Python exec()

Filed Under: Python

Python exec() function provides support for dynamic code execution.

Python exec()

Python exec() function signature is:


exec(object, globals, locals)

object – It should be either a string or code object. If it’s string, then it’s parsed as a block of python statements and then execute it.

globals – used to specify global functions available to be executed by exec() function. It must be a dictionary. If the __builtins__ is not defined, then all the built-in functions are available for exec function.

locals – used to specify local functions and variables available. It could be any mapping object. However, a dictionary is preferred for similarity with globals variable.

Python exec() function returns None. So it can’t be used with return and yield statements.

Python exec() vs eval()

Python exec() and eval() functions are very similar. Their usage and support for dynamic code execution is also very similar.

However, there is one major difference between exec() and eval() functions. Python exec() function doesn’t return anything whereas eval() function evaluates the expression and returns the value to the calling code.

Python exec() example

Let’s look at a simple example of python exec() function.


x = 1

exec('print(x==1)')

exec('print(x+2)') 

Output:


True
3

Python exec() dynamic code execution

Let’s look at another example where the user will enter the code to be executed by our program.


from math import *

for l in range(1, 3):

    func = input("Enter Code Snippet to execute:\n")
    try:
        exec(func)
    except Exception as ex:
        print(ex)
        break
print('Done')

Example Output:


Enter Code Snippet to execute:
print(sqrt(16))
4.0
Enter Code Snippet to execute:
print(min(2,1))
1
Done

python exec

Notice that I am using sqrt() from math module, print() and min() are built-in functions.

Python exec() security risks

Since we can execute any code, there are security risks associated with exec() function. What if someone imports os module and issue os.system('rm -rf /') command. This will crash our system because all the files will be deleted. This is when globals and locals parameters come in handy to have restricted access.

Python exec() globals and locals

Before we decide on the functions that should be available to exec(), it’s a good idea to get the list of available functions and modules using dir() function.


from math import *

def square_root(n):
   return sqrt(n)

exec('print(dir())') # list of names in the current local scope

Output:


['__annotations__', '__builtins__', '__cached__', '__doc__', '__file__', '__loader__', '__name__', '__package__', '__spec__', 'acos', 'acosh', 'asin', 'asinh', 'atan', 'atan2', 'atanh', 'ceil', 'copysign', 'cos', 'cosh', 'degrees', 'e', 'erf', 'erfc', 'exp', 'expm1', 'fabs', 'factorial', 'floor', 'fmod', 'frexp', 'fsum', 'gamma', 'gcd', 'hypot', 'inf', 'isclose', 'isfinite', 'isinf', 'isnan', 'ldexp', 'lgamma', 'log', 'log10', 'log1p', 'log2', 'modf', 'nan', 'pi', 'pow', 'radians', 'remainder', 'sin', 'sinh', 'sqrt', 'square_root', 'tan', 'tanh', 'tau', 'trunc']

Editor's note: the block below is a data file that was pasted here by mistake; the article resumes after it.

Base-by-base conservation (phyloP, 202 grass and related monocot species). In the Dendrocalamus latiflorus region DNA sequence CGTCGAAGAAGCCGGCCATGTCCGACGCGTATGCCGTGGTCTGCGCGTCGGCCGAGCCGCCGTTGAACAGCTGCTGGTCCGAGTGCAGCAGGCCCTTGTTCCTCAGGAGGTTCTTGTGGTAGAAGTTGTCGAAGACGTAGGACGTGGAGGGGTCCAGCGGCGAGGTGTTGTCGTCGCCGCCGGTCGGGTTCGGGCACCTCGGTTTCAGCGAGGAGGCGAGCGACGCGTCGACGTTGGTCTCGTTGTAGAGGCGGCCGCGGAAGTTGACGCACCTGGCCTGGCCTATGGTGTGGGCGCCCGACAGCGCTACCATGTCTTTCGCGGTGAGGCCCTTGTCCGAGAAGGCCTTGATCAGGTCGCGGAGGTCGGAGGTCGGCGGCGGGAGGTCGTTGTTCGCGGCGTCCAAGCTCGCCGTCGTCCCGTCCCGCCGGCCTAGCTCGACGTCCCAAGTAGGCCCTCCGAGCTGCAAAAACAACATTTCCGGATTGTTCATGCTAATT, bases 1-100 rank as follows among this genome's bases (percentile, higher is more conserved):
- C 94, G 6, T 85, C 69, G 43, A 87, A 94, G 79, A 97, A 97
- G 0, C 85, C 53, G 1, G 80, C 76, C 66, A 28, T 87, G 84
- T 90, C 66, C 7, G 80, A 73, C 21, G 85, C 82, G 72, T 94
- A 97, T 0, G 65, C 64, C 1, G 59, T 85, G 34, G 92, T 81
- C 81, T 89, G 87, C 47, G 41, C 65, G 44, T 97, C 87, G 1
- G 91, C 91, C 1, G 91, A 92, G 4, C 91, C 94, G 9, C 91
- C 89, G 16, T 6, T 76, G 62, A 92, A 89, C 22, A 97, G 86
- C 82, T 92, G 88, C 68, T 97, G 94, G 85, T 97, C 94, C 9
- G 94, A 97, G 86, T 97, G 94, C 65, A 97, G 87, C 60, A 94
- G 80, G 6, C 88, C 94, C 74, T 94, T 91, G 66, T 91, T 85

That’s a lot of functions, ranging from the builtins module, math module and our defined function square_root.

Let’s see what happens if we provide globals value as an empty dictionary.


exec('print(dir())',{})

Output:


['__builtins__']

So built-in functions are available if globals don’t have a key for it. Let’s see how to specify access to only a few functions from the builtins module.


exec('print(min(1,2))',{"__builtins__":{"min": min, "print": print}}) #1

Let’s look at another example where we will define both globals and locals parameter values.


y=5
exec('print(y+1)',{"__builtins__": None}, {"y": y, "print": print}) # 6

Let’s look at a final example where we will provide access to only a few math module functions.


from math import *

for l in range(1, 3):
    func = input("Enter Code Snippet with Math Function to execute.\nFor Examples; print(squareRoot(x)) and print(pow(x,y)):\n")
    try:
        exec(func, {"squareRoot": sqrt, "pow": pow})
    except Exception as ex:
        print(ex)
        break
print('Done')

A Sample Output:


Enter Code Snippet with Math Function to execute.
For Examples; print(squareRoot(x)) and print(pow(x,y)):
print(squareRoot(100))
10.0
Enter Code Snippet with Math Function to execute.
For Examples; print(squareRoot(x)) and print(pow(x,y)):
print(max(2,4))
4
Done

We can specify a custom name to map with any function like we have defined squareRoot to be mapped to sqrt function.

Notice that built-in functions are available because I haven’t explicitly excluded them. So a better way to define exec() is:


exec(func, {"squareRoot": sqrt, "pow": pow, "__builtins__": None, "print": print})

A sample output will be:


Enter Code Snippet with Math Function to execute.
For Examples; print(squareRoot(x)) and print(pow(x,y)):
print(squareRoot(100))
10.0
Enter Code Snippet with Math Function to execute.
For Examples; print(squareRoot(x)) and print(pow(x,y)):
print(max(2,4))
'NoneType' object is not subscriptable
Done

python exec globals

Now the error is coming because max() function is not accessible to exec() function.

Summary

Just like eval(), python exec() function is very powerful. You shouldn’t allow any untrusted code to be executed using exec() as it can really harm your system.

You can checkout complete python script and more Python examples from our GitHub Repository.

Reference: API Doc

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